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If you see a zip tie on your car that you didn’t put there, don’t get in, someone is watching you. Get help from the police or a friend if you’re with one.

If you get in and there’s money on the windshield, don’t get out, someone is trying to steal your car. Just lock your doors and roll your windows up and call the police.

If you have a dog and you see a random zip tie on your fence, get help because that means someone marked it to remember to steal your dog later.

There are markings that thieves will use on houses to tell whether or not your house is good to rob. I’d suggest looking these up and remembering them, because if you see one on yours or someone else’s house, you need to be able to understand it and possibly get help.

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Learn defensive driving. Save your life and others on black ice, in a riot or highway situation, and if being intimidated. Keeping cool and knowing how to use your vehicle to tap, evade, and even wreck well so you don’t hurt yourself and can drive away alive.

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A majority of dog treats are edible for short-term/survival.

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This is more for vulnerable people walking at night; Always make sure you have a sturdy keychain you can grip into a fist while poking a house key through your index and middle fingers. This way if someone tries to mug you, or worse, you have something you can poke them with. Better than a punch and most will jet, or you’ll injure the person and have time to call out for help.

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The pretty white berries. Don’t eat them they are called snow berries and cause organ failure

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If somebody comes up to you saying, “Hey man, I ain’t gonna rob you.” They are probably going to rob you. (Mostly for bigger cities with lots of underground activity.)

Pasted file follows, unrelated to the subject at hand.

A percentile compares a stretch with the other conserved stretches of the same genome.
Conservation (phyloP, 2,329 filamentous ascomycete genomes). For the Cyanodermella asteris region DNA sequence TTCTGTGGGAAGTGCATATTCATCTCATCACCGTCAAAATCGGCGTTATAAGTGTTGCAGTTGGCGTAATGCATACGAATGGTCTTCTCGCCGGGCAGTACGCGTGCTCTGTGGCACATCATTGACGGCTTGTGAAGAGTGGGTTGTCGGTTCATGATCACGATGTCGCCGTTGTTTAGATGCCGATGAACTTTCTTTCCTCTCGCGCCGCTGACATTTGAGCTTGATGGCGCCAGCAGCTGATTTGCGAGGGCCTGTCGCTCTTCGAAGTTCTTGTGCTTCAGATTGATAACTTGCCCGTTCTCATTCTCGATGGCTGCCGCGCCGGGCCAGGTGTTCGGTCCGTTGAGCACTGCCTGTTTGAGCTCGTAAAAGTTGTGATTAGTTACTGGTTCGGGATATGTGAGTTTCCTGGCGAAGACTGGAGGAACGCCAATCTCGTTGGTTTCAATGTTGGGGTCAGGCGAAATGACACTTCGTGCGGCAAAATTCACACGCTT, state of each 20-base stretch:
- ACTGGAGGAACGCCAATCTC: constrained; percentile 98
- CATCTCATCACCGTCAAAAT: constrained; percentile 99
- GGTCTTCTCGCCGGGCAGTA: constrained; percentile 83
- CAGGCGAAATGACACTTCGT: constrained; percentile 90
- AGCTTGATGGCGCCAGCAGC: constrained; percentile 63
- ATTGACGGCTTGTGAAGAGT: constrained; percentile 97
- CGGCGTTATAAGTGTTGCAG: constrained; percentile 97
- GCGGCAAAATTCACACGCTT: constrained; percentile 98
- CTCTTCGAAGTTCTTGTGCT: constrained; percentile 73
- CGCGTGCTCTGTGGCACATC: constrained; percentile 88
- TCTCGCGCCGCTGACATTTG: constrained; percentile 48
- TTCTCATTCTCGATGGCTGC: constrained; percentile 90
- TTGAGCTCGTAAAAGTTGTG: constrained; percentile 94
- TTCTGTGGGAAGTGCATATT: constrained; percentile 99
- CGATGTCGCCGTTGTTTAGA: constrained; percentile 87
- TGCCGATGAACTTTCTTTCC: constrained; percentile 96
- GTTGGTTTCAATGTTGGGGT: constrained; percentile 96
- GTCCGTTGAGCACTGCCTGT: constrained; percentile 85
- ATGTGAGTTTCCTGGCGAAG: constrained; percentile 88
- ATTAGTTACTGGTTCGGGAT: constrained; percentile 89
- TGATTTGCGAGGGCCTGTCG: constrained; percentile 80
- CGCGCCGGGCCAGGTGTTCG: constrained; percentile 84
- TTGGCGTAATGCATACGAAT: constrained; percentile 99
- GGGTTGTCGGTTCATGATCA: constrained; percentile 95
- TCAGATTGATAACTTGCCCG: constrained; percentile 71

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Always keep a pair of clothing when going somewhere even if a 2-4hour road trip. Something can spill, clothes can be torn or some other reason.

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You can eat dandelion leaves, although bitter, and the roots can be boiled into tea. I’ve done both, although neither hugely filling, they are plentiful where I live.

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If you are stranded out in the cold with other people and can’t build a fire for whatever reason, huddle up together especially when you go to sleep so that you share body heat to help keep warm. (I know this can be pretty obvious to some but i thought since i didn’t see it i would mention it, if it is mentioned before you see this one just know that there were only 78 answers to KristenBellTattoos.com’s question for me when i added this)

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if someones in your car telling you to drive, drive into a nearby pole or tree better to have a damaged car then let this person do what they want

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The best survival tool is a large industrial-strength garbage bag—thé really thick contracter bags found in hardware stores. You can use it to catch rainwater for drinking, as a blanket or poncho, and tie the corners to trees using rope or vines/cordage to make a rough shelter.

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Dont drink your own urine if you are stranded in a very hot environment. It’s just as bad as drinking water from the ocean. Instead you should pour it on yourself to keep cool and possibly ward off animals.

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It’s not a survival tip, but it’s so good Imma put it here; keep a nice long book in your car. You can read it when bored or use it as a weapon 🌚

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If someone ever tries to kidnap/carjack you, throw your keys as far as you can and run. It gives you time to get away and thwarts their quick getaway.

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If you’re in public and someone tries to hurt/rob/kidnap you, yell “fire!” instead of “help!” to get the attention of passersby. That way people will know you’re for real and it’s urgent. Sometimes it’s hard to tell if someone is just joking around with friends or making a TikTok. “Fire!” gets attention.

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If an alligator att*cks you hold its mouth shut and get on its back.